A team of researchers from the University of Tsukuba have found that only ten minutes of moderate-intensity running can help the part of the brain that plays an important role in controlling mood and executive functions.
The study has been published in the ‘Scientific Reports Journal’. There’s clear evidence that physical activity has many benefits, such as the ability to improve mood, but in previous studies, cycling was often the form of exercise studied. Running, however, has always played an important role in the well-being of humans. The unique form and efficiency of human running, which includes the ability to sustain this form of exertion (i.e., by jogging as opposed to sprinting), and the evolutionary success of humans are closely linked.
Despite this fact, researchers had not yet looked closely at the effects of running on brain regions that control mood and executive functions.
“Given the extent of executive control required in coordinating balance, movement, and propulsion during running, it is logical that there would be increased neuronal activation in the prefrontal cortex and that other functions in this region would benefit from this increase in brain resources,” explained Professor Hideaki Soya.
To test their hypothesis, the research team used the well-established Stroop Color-Word Test and captured data on hemodynamic changes associated with brain activity while participants were engaged in each task.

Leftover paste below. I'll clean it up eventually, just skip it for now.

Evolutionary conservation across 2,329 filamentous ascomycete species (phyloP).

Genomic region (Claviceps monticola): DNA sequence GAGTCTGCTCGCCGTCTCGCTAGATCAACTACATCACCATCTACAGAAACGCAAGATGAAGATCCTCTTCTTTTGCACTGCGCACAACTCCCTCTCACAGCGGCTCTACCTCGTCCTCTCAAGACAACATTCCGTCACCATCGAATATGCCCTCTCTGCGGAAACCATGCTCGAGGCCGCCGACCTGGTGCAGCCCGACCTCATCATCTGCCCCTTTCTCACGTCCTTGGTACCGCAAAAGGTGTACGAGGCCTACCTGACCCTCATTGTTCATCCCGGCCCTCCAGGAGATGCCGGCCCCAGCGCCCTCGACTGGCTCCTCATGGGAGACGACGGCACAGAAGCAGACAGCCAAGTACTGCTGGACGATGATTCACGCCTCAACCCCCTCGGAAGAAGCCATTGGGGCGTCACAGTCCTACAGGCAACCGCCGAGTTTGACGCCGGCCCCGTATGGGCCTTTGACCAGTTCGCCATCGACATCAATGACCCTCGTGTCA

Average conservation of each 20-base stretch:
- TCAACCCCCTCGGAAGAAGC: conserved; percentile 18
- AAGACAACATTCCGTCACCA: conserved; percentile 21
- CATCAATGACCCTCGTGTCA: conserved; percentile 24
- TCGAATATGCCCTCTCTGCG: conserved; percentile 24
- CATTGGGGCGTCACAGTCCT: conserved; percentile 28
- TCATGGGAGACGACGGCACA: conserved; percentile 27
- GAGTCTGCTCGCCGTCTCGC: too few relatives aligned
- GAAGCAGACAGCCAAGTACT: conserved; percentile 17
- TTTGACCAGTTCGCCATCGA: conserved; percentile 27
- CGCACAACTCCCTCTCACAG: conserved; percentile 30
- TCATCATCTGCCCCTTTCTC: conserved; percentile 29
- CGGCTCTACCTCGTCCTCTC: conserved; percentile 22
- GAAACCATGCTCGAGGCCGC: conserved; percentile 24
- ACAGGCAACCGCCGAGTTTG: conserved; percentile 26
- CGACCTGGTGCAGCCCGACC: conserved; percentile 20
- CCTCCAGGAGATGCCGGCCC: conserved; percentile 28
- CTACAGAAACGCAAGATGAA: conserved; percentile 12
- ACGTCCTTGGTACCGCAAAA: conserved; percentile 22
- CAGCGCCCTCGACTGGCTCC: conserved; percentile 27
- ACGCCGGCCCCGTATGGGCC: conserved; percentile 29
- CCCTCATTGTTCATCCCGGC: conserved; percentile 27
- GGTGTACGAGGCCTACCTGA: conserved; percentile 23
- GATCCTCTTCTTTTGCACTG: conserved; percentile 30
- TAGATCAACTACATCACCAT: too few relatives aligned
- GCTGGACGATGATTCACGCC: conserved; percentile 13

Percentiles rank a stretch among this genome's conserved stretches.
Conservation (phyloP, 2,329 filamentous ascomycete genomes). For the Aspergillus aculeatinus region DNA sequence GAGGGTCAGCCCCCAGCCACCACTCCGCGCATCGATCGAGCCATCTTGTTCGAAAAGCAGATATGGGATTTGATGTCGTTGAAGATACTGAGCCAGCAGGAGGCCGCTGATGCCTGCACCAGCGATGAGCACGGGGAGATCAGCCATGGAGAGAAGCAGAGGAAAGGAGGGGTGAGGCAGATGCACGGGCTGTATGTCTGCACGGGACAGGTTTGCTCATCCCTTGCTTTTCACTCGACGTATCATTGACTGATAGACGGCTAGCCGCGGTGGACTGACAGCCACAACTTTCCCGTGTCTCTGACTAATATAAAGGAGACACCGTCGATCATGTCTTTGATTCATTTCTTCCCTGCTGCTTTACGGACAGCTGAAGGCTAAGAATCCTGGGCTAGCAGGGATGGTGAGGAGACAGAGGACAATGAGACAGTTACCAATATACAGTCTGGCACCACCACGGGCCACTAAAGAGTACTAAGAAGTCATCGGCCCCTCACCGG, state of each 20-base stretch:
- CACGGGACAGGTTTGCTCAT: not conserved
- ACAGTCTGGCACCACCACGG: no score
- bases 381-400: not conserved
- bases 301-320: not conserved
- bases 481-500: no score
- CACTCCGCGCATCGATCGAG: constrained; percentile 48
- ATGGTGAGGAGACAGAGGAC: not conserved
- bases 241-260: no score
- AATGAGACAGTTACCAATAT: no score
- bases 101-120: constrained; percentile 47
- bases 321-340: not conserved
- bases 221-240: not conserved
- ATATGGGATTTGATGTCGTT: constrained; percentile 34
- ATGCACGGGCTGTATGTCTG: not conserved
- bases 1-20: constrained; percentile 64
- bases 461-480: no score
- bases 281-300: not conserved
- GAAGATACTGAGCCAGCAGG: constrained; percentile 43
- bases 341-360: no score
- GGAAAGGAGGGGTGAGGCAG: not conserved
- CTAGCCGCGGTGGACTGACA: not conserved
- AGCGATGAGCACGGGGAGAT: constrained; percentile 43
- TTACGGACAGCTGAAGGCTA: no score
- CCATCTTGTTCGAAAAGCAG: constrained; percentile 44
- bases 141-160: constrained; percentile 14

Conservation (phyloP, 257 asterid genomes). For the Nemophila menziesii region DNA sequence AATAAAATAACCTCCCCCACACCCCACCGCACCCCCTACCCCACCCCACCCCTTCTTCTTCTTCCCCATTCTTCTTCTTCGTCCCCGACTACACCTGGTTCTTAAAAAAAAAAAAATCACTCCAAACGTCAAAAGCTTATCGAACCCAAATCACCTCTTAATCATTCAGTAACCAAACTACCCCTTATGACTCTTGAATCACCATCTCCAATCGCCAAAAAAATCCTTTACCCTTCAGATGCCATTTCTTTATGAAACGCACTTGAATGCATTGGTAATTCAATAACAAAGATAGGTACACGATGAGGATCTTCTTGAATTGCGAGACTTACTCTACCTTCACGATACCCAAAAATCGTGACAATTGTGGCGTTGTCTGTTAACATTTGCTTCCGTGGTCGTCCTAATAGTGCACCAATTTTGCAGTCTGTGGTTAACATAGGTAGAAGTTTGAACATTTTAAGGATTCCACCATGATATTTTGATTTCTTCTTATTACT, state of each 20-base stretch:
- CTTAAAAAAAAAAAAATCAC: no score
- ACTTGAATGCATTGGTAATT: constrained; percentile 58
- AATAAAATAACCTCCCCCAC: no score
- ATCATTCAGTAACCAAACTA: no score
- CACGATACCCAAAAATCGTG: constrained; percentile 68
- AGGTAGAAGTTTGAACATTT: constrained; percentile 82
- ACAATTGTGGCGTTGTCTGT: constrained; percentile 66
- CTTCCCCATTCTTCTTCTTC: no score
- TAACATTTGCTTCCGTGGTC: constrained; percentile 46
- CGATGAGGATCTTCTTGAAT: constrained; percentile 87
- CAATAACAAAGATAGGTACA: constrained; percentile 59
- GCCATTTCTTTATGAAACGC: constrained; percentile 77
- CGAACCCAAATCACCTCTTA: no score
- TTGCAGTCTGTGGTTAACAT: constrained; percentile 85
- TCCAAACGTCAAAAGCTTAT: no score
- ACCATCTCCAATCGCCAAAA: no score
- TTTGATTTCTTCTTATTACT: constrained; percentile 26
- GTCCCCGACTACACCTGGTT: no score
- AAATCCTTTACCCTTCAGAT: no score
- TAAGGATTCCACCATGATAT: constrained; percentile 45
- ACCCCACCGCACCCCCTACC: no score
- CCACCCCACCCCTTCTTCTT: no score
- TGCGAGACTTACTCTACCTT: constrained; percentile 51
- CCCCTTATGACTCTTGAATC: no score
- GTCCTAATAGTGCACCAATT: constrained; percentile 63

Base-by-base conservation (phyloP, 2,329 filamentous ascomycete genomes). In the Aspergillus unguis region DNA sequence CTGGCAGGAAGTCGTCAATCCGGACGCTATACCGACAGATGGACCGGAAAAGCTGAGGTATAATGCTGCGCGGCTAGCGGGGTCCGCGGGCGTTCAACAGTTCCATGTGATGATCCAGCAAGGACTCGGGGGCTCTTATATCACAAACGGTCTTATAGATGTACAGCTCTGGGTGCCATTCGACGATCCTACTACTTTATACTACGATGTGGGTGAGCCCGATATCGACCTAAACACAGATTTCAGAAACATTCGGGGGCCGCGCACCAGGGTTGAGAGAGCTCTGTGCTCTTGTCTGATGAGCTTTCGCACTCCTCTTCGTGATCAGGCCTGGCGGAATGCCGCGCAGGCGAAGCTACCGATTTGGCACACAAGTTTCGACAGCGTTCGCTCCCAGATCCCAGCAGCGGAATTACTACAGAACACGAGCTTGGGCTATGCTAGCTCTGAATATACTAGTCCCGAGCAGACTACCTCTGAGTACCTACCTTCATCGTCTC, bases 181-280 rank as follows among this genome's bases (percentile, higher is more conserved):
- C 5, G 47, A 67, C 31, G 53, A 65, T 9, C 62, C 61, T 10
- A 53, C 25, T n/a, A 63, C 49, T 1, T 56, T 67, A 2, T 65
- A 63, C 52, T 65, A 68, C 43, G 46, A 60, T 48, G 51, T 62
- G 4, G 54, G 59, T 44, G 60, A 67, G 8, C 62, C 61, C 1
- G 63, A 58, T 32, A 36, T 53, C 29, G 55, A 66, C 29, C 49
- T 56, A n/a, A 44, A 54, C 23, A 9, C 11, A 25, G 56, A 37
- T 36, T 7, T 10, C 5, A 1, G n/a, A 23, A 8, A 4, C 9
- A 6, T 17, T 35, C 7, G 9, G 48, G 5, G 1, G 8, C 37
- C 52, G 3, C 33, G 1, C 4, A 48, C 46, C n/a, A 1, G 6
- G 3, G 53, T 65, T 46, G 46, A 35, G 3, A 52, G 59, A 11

For example, in one task, incongruent information is shown, i.e., the word red is written in green, and the participant must name the colour rather than read out the word. To do so, the brain must process both sets of information and inhibit extraneous information. The Stroop interference effect was quantified by the difference in response times for this task and those for a simpler version of the task — stating the names of colour swatches.
The results demonstrated that, after ten minutes of moderate-intensity running, there was a significant reduction in Stroop interference effect time. Furthermore, bilateral prefrontal activation had significantly increased during the Stroop task. After running, participants reported being in a better mood.
“This was supported by findings of coincident activations in the prefrontal cortical regions involved in mood regulation,” first author Chorphaka Damrongthai added.
Given that many characteristics of the human prefrontal cortex are uniquely human, this study not only sheds light on the present benefits of running but also on the possible role that these benefits may have played in the evolutionary past of humans.